Stand up for facts and support PolitiFact.
Now is your chance to go on the record as supporting trusted, factual information by joining PolitiFact’s Truth Squad. Contributions or gifts to PolitiFact, which is part of the 501(c)(3) nonprofit Poynter Institute, are tax deductible.
I would like to contribute
"I guarantee you African-American turnout, if I'm the nominee, goes up 30 percent around the country, minimum," he said in an Aug. 20, 2007, appearance in Concord, N.H. "Young people's percentage of the vote goes up 25-30 percent. So we're in a position to put states in play that haven't been in play since LBJ."
An attractive promise from any candidate, but the "ifs" are pretty big.
A PolitiFact.com analysis of all 31 GOP states from the 2004 presidential election finds that Obama could turn at least nine (Colorado, Florida, Iowa, Kentucky, Missouri, Nevada, New Mexico, Ohio and Virginia) to the Democrats if, indeed, he triggered a 30 percent increase in turnout among both African-Americans and young people, ages 18 to 29.
But that's only if every one of those additional voters casts a ballot for him. Even then, he only squeaks by in most of those nine states.
Are Obama's claims credible? A 30 percent increase?
"I would probably estimate something lower, but I wouldn't put it out of the question,'' said David A. Bositis, an expert in black electoral politics and a senior research associate at the Joint Center for Political and Economic Studies.
Bositis cites the historic nature of a major-party African-American candidate appearing on the ballot. He also notes that young voters have been turning out in larger numbers over the last two elections. A 2005 report by the Center for Information & Research on Civic Learning & Engagement used U.S. Census surveys and exit polling to estimate that turnout among young voters increased from 42 percent in 2000 to 52 percent in 2004.
Bositis doubts Obama's predictions about black voters.
About 14-million African-Americans went to the polls in November 2004, according to the U.S. Census. A 30 percent increase would put that number at more than 18-million. That would translate to a black turnout close to 75 percent.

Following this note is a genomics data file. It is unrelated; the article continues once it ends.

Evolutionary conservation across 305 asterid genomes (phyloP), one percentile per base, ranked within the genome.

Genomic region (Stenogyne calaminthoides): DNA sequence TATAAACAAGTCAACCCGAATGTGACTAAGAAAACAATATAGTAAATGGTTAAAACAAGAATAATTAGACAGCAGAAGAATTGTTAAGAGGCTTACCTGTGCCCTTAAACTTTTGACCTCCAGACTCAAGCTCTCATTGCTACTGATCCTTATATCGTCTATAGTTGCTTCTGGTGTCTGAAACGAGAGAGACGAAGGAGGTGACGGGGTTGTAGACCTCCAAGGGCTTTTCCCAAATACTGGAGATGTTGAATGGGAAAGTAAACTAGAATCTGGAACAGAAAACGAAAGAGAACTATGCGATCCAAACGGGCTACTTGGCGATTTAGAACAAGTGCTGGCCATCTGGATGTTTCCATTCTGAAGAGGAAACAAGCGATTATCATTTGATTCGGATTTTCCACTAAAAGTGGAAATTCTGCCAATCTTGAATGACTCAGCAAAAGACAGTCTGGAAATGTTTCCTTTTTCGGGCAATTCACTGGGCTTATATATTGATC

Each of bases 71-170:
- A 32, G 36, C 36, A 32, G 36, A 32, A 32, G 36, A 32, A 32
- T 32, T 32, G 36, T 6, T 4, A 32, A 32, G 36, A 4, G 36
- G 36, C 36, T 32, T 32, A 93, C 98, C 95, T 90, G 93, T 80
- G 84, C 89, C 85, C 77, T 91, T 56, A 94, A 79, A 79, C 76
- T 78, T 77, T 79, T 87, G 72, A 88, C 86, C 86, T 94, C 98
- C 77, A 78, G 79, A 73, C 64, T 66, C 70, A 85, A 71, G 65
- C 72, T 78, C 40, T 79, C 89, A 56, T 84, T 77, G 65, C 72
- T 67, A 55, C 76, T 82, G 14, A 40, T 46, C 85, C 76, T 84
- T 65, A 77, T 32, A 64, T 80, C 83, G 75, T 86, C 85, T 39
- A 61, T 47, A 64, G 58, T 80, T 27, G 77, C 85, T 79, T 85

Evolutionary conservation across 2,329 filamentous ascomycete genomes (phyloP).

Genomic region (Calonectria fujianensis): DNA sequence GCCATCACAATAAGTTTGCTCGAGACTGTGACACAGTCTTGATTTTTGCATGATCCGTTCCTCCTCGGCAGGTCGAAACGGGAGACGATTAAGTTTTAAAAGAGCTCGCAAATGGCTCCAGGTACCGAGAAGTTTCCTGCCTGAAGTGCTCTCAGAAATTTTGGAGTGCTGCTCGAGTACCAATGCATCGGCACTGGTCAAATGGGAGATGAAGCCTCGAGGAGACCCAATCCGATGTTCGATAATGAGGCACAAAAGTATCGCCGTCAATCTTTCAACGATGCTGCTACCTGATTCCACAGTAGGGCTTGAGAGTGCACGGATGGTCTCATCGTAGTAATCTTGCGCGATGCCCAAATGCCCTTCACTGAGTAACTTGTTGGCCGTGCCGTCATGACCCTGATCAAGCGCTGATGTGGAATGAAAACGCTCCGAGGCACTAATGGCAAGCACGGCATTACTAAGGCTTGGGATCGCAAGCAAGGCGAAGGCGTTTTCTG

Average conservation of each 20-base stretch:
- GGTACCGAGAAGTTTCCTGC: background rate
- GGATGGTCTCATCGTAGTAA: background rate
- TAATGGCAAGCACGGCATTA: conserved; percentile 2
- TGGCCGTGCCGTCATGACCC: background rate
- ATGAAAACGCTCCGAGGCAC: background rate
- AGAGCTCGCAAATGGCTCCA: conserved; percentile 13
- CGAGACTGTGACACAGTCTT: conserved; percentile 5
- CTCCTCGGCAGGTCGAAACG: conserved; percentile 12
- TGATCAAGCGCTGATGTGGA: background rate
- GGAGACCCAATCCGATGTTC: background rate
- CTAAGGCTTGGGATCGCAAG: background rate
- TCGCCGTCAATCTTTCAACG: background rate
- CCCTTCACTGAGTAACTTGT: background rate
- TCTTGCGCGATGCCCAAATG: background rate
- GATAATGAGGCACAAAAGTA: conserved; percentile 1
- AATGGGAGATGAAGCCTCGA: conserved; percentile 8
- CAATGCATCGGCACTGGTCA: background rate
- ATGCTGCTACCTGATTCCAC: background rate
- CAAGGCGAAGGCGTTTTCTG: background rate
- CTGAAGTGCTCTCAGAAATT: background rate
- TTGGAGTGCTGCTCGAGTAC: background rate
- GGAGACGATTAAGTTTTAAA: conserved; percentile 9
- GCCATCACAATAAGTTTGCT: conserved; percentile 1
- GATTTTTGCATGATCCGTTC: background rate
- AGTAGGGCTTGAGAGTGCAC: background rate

"That really is something of a stretch," Bositis said.
Bositis' own estimate of the groundswell for Obama: maybe a 20 percent increase in black voters and an increase of "10 percent at least" among young people.
To win the presidency, Bositis said, Obama "would have to turn a significant number of white (GOP) voters, and in the recent past that just hasn't happened" for Democratic candidates.
The candidate would need gains particularly among lower-income whites who tend to identify Republican, he said.
"I do think (Obama) would energize African-American voters," said Emory University professor Merle Black, an author and authority on the Southern electorate.
But, like Bositis, he concludes that "you'd still need a lot of white voters."
There's no way to know with any certainty, Black said. "A lot depends on the Republican candidate too."
Interview: Merle Black, Asa G. Chandler Professor of Politics and Government at Emory University and co-author of Divided America: The Ferocious Power Struggle in American Politics. Interview: David A. Bositis, expert on national black electoral politics and senior research associate at the Joint Center for Political and Economic Studies. Voting Patterns of Young People by Race and Ethnicity, 1988 to 2004, The Center for Information & Research on Civic Learning & Engagement, May 2005.